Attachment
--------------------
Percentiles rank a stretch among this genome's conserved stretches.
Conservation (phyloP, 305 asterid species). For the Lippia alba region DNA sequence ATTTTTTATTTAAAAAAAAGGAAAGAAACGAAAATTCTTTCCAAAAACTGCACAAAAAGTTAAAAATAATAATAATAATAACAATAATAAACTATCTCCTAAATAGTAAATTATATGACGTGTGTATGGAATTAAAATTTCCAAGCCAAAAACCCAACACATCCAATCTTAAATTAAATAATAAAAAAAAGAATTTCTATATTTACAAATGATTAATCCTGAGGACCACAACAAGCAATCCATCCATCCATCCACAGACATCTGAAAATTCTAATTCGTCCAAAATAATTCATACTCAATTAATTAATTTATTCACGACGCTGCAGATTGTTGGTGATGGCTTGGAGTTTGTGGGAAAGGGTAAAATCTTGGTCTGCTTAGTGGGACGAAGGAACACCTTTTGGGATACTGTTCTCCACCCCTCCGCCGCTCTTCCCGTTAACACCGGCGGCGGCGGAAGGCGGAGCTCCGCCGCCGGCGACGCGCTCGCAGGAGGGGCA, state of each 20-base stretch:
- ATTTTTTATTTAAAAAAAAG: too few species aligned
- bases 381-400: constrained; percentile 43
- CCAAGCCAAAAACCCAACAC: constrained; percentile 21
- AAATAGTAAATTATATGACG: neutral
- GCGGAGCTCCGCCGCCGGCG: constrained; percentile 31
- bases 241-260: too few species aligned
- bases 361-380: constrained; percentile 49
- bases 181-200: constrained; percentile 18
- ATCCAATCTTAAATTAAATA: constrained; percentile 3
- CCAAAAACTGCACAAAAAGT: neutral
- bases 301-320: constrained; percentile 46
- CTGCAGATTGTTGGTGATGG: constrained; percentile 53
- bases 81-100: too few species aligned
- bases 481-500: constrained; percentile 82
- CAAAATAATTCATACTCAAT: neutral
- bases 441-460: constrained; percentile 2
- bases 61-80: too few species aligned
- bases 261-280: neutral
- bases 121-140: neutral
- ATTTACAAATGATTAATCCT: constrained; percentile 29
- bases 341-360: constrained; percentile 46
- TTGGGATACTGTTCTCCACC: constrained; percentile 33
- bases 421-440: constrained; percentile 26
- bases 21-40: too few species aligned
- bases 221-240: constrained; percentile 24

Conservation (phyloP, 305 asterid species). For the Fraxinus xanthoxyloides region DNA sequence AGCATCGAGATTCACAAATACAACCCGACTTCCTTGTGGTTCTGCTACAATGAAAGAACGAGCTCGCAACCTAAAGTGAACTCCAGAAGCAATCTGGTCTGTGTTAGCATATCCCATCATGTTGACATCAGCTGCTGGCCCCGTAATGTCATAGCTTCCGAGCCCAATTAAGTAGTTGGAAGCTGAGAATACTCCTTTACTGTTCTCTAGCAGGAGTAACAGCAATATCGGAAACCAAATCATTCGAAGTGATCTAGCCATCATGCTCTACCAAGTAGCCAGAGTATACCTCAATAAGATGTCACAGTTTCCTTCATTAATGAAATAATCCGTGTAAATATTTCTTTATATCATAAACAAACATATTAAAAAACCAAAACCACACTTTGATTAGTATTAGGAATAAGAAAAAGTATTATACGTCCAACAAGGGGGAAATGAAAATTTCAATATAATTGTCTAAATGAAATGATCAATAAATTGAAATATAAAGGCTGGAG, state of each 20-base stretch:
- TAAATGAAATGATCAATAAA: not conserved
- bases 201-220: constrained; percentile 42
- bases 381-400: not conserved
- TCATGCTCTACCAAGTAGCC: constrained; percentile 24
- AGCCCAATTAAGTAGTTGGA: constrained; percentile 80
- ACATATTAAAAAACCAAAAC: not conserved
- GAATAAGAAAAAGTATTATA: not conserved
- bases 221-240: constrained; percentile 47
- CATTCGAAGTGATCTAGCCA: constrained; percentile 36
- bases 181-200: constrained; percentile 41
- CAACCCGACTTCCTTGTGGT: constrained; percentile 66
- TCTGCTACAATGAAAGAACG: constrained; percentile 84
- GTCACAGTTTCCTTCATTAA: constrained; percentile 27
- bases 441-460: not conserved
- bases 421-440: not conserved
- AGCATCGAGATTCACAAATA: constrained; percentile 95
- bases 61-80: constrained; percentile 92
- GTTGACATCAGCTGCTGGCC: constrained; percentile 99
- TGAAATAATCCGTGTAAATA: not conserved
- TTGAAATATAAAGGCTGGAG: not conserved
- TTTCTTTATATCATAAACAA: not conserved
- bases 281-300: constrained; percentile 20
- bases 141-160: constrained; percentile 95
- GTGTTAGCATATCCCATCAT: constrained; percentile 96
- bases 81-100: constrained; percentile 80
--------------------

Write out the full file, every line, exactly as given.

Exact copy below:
Percentiles rank a stretch among this genome's conserved stretches.
Conservation (phyloP, 305 asterid species). For the Lippia alba region DNA sequence ATTTTTTATTTAAAAAAAAGGAAAGAAACGAAAATTCTTTCCAAAAACTGCACAAAAAGTTAAAAATAATAATAATAATAACAATAATAAACTATCTCCTAAATAGTAAATTATATGACGTGTGTATGGAATTAAAATTTCCAAGCCAAAAACCCAACACATCCAATCTTAAATTAAATAATAAAAAAAAGAATTTCTATATTTACAAATGATTAATCCTGAGGACCACAACAAGCAATCCATCCATCCATCCACAGACATCTGAAAATTCTAATTCGTCCAAAATAATTCATACTCAATTAATTAATTTATTCACGACGCTGCAGATTGTTGGTGATGGCTTGGAGTTTGTGGGAAAGGGTAAAATCTTGGTCTGCTTAGTGGGACGAAGGAACACCTTTTGGGATACTGTTCTCCACCCCTCCGCCGCTCTTCCCGTTAACACCGGCGGCGGCGGAAGGCGGAGCTCCGCCGCCGGCGACGCGCTCGCAGGAGGGGCA, state of each 20-base stretch:
- ATTTTTTATTTAAAAAAAAG: too few species aligned
- bases 381-400: constrained; percentile 43
- CCAAGCCAAAAACCCAACAC: constrained; percentile 21
- AAATAGTAAATTATATGACG: neutral
- GCGGAGCTCCGCCGCCGGCG: constrained; percentile 31
- bases 241-260: too few species aligned
- bases 361-380: constrained; percentile 49
- bases 181-200: constrained; percentile 18
- ATCCAATCTTAAATTAAATA: constrained; percentile 3
- CCAAAAACTGCACAAAAAGT: neutral
- bases 301-320: constrained; percentile 46
- CTGCAGATTGTTGGTGATGG: constrained; percentile 53
- bases 81-100: too few species aligned
- bases 481-500: constrained; percentile 82
- CAAAATAATTCATACTCAAT: neutral
- bases 441-460: constrained; percentile 2
- bases 61-80: too few species aligned
- bases 261-280: neutral
- bases 121-140: neutral
- ATTTACAAATGATTAATCCT: constrained; percentile 29
- bases 341-360: constrained; percentile 46
- TTGGGATACTGTTCTCCACC: constrained; percentile 33
- bases 421-440: constrained; percentile 26
- bases 21-40: too few species aligned
- bases 221-240: constrained; percentile 24

Conservation (phyloP, 305 asterid species). For the Fraxinus xanthoxyloides region DNA sequence AGCATCGAGATTCACAAATACAACCCGACTTCCTTGTGGTTCTGCTACAATGAAAGAACGAGCTCGCAACCTAAAGTGAACTCCAGAAGCAATCTGGTCTGTGTTAGCATATCCCATCATGTTGACATCAGCTGCTGGCCCCGTAATGTCATAGCTTCCGAGCCCAATTAAGTAGTTGGAAGCTGAGAATACTCCTTTACTGTTCTCTAGCAGGAGTAACAGCAATATCGGAAACCAAATCATTCGAAGTGATCTAGCCATCATGCTCTACCAAGTAGCCAGAGTATACCTCAATAAGATGTCACAGTTTCCTTCATTAATGAAATAATCCGTGTAAATATTTCTTTATATCATAAACAAACATATTAAAAAACCAAAACCACACTTTGATTAGTATTAGGAATAAGAAAAAGTATTATACGTCCAACAAGGGGGAAATGAAAATTTCAATATAATTGTCTAAATGAAATGATCAATAAATTGAAATATAAAGGCTGGAG, state of each 20-base stretch:
- TAAATGAAATGATCAATAAA: not conserved
- bases 201-220: constrained; percentile 42
- bases 381-400: not conserved
- TCATGCTCTACCAAGTAGCC: constrained; percentile 24
- AGCCCAATTAAGTAGTTGGA: constrained; percentile 80
- ACATATTAAAAAACCAAAAC: not conserved
- GAATAAGAAAAAGTATTATA: not conserved
- bases 221-240: constrained; percentile 47
- CATTCGAAGTGATCTAGCCA: constrained; percentile 36
- bases 181-200: constrained; percentile 41
- CAACCCGACTTCCTTGTGGT: constrained; percentile 66
- TCTGCTACAATGAAAGAACG: constrained; percentile 84
- GTCACAGTTTCCTTCATTAA: constrained; percentile 27
- bases 441-460: not conserved
- bases 421-440: not conserved
- AGCATCGAGATTCACAAATA: constrained; percentile 95
- bases 61-80: constrained; percentile 92
- GTTGACATCAGCTGCTGGCC: constrained; percentile 99
- TGAAATAATCCGTGTAAATA: not conserved
- TTGAAATATAAAGGCTGGAG: not conserved
- TTTCTTTATATCATAAACAA: not conserved
- bases 281-300: constrained; percentile 20
- bases 141-160: constrained; percentile 95
- GTGTTAGCATATCCCATCAT: constrained; percentile 96
- bases 81-100: constrained; percentile 80